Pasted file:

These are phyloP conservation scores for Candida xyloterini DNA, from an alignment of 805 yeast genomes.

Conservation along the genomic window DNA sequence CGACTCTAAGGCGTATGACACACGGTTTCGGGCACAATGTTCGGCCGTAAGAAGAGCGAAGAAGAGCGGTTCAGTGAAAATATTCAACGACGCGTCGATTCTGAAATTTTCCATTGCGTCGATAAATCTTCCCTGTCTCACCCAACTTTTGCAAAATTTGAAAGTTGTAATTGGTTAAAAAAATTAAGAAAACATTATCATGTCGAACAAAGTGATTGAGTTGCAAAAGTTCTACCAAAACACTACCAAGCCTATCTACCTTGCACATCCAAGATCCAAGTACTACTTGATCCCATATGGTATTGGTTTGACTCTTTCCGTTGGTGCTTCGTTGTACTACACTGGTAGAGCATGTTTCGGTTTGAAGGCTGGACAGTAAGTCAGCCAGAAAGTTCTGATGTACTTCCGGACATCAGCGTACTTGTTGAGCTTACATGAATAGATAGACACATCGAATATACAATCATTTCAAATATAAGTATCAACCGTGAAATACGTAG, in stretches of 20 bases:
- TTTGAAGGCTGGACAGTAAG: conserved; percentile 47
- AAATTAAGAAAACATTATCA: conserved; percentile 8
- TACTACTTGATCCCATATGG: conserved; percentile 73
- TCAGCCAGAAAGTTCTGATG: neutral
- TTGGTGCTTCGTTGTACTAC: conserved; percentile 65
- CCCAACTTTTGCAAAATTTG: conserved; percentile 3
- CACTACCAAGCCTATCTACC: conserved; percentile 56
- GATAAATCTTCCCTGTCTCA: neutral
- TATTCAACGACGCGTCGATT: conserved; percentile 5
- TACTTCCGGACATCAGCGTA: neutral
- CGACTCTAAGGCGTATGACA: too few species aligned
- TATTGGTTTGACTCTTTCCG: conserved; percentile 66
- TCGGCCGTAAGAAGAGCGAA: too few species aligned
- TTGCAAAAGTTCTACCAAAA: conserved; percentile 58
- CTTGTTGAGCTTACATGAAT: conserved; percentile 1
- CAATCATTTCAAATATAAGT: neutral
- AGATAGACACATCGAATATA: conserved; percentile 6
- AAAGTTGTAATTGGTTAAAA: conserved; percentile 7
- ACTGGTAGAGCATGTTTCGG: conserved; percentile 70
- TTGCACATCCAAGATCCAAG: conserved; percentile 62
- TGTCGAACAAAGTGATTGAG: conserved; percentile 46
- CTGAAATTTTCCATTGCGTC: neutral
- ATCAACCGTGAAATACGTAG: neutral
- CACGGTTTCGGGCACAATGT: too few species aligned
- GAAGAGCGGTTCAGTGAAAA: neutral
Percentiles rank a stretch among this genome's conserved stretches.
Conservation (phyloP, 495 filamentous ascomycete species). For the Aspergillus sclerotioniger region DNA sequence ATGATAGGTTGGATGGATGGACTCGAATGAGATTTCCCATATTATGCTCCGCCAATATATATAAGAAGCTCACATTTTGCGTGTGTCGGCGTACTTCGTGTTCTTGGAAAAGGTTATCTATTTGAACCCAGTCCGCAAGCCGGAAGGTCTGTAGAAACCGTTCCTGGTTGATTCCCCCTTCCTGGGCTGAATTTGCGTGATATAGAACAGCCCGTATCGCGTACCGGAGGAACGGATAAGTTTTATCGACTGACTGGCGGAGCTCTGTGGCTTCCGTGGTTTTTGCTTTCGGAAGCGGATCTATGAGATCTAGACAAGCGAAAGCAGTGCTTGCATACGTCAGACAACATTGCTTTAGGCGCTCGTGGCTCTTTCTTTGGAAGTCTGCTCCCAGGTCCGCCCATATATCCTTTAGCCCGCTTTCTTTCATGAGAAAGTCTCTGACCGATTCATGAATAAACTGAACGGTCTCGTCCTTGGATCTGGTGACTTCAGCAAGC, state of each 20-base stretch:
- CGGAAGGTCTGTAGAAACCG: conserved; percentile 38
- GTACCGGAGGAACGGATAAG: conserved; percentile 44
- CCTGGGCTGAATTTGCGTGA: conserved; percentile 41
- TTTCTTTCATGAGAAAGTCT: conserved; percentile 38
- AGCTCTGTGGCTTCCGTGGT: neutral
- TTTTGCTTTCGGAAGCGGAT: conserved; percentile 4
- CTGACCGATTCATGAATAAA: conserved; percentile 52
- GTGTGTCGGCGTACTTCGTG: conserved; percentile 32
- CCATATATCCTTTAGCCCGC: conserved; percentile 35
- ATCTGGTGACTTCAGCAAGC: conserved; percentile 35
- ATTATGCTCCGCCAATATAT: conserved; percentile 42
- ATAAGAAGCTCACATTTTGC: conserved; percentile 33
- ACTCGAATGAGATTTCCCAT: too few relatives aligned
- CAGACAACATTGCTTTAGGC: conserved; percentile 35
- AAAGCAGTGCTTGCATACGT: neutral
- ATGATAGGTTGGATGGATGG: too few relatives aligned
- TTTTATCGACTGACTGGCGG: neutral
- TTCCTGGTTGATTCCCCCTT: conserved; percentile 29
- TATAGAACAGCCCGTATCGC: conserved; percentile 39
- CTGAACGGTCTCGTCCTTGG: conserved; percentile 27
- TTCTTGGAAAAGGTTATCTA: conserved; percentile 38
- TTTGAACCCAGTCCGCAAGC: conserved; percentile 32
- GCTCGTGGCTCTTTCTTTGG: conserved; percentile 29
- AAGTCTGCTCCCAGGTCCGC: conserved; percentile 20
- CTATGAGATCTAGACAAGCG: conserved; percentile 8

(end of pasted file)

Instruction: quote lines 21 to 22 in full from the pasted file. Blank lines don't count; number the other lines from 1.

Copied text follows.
- ACTGGTAGAGCATGTTTCGG: conserved; percentile 70
- TTGCACATCCAAGATCCAAG: conserved; percentile 62